‘…to bring the Global South and others to the negotiating table on the basis of Gandhi’s non-violence so that we can leave a safer world for our children.’

In the last twenty years, I have learnt to turn to my friend and golf partner, former director general of the International Atomic Energy Agency and Nobel Laureate, Dr Mohamed ElBaradei whenever game changing developments take place in the world to help me decode the geopolitical situation.

I turned to him again recently in view of the breathtaking developments of the last two years and he agreed to give me an interview on Asianet News to answer my questions.

He was clear and precise in his answers, though he was less optimistic than before, which he attributed to his advancing age.

I began by reading out to him the following paragraph from his Nobel acceptance speech.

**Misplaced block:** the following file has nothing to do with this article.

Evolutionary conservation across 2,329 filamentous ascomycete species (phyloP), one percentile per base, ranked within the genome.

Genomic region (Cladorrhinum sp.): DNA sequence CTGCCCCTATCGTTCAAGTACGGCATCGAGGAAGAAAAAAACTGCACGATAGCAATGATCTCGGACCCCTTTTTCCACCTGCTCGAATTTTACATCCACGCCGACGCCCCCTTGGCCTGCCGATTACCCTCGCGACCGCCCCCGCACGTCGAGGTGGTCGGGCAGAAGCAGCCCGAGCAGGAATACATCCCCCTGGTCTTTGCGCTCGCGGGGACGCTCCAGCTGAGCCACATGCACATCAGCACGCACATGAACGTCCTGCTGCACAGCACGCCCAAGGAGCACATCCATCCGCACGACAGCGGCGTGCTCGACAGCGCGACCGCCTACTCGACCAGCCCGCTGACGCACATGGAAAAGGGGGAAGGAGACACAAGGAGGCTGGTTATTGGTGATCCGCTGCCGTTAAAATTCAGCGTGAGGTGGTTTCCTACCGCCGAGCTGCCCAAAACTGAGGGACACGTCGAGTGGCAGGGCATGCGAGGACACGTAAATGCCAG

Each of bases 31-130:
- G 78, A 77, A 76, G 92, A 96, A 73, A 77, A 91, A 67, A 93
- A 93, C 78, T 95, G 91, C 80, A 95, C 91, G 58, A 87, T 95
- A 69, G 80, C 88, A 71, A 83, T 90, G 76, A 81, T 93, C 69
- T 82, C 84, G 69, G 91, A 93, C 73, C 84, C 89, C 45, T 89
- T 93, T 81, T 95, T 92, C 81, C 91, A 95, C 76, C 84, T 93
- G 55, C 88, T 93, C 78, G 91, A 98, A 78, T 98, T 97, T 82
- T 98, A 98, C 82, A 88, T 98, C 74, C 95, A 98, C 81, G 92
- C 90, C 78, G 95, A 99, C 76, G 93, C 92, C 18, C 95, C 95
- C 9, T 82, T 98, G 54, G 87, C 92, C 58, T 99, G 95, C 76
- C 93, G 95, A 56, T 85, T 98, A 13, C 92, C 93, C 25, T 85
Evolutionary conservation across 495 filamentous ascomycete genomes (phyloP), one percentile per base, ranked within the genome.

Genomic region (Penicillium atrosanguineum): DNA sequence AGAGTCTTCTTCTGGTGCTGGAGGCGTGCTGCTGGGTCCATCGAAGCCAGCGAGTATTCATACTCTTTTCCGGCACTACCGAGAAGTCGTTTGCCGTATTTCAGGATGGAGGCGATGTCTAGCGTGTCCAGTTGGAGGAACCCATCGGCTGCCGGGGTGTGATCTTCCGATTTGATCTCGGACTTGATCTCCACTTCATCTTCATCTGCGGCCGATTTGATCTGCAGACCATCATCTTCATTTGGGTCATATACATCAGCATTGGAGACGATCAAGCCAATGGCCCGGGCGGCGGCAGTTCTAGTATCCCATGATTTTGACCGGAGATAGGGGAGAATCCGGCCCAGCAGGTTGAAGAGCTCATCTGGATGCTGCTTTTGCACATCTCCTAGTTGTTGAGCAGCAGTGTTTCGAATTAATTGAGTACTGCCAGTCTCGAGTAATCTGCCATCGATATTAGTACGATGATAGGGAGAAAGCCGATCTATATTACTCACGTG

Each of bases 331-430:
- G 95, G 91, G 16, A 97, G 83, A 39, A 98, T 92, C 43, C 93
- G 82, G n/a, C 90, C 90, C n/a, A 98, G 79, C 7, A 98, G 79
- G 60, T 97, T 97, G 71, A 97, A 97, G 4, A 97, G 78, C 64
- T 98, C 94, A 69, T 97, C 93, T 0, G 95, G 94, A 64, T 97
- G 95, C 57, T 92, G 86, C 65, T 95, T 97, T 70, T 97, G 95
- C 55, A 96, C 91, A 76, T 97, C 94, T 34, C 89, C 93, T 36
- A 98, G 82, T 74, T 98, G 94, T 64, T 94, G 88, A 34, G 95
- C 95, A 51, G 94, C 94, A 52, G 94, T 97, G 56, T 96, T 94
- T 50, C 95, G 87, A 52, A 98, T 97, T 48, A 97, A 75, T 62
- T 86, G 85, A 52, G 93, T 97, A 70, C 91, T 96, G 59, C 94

‘Imagine what would happen if the nations of the world spent as much on development as on building the machines of war. Imagine a world where every human being would live in freedom and dignity.

‘Imagine a world in which we would shed the same tears when a child dies in Darfur or Vancouver.

‘Imagine a world where we would settle our differences through diplomacy and dialogue and not through bombs or bullets.

‘Imagine if the only nuclear weapons remaining were the relics in our museums.

‘Imagine the legacy we could leave to our children. Imagine that such a world is within our grasp.’

Then I asked him whether the world he imagined was nearer today than twenty years ago.